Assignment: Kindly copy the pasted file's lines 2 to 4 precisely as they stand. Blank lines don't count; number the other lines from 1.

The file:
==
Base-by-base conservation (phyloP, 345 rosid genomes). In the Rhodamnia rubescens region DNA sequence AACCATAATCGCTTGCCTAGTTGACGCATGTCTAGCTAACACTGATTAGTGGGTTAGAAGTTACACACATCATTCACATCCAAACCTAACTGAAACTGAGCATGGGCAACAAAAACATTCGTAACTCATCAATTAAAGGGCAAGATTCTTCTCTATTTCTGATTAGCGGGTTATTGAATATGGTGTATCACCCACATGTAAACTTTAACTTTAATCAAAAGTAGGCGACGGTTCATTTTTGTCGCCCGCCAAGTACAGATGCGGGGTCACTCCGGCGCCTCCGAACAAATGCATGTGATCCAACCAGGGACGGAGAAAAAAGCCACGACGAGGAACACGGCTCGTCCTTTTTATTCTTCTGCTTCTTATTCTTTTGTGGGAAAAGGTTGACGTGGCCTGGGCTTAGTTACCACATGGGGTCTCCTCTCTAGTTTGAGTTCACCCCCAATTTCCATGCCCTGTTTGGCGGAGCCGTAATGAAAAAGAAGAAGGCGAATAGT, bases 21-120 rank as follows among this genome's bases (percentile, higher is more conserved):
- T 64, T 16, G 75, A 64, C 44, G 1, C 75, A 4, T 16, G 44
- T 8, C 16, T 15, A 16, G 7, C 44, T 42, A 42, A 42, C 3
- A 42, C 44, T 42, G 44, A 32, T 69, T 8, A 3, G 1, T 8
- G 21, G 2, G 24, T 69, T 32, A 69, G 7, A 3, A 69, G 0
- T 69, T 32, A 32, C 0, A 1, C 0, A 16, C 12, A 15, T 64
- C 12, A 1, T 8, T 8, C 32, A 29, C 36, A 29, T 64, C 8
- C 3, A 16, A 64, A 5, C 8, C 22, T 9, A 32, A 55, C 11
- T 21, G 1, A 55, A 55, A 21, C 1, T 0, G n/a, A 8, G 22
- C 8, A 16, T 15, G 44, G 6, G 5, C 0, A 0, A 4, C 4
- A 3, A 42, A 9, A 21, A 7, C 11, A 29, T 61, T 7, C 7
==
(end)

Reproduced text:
- T 64, T 16, G 75, A 64, C 44, G 1, C 75, A 4, T 16, G 44
- T 8, C 16, T 15, A 16, G 7, C 44, T 42, A 42, A 42, C 3
- A 42, C 44, T 42, G 44, A 32, T 69, T 8, A 3, G 1, T 8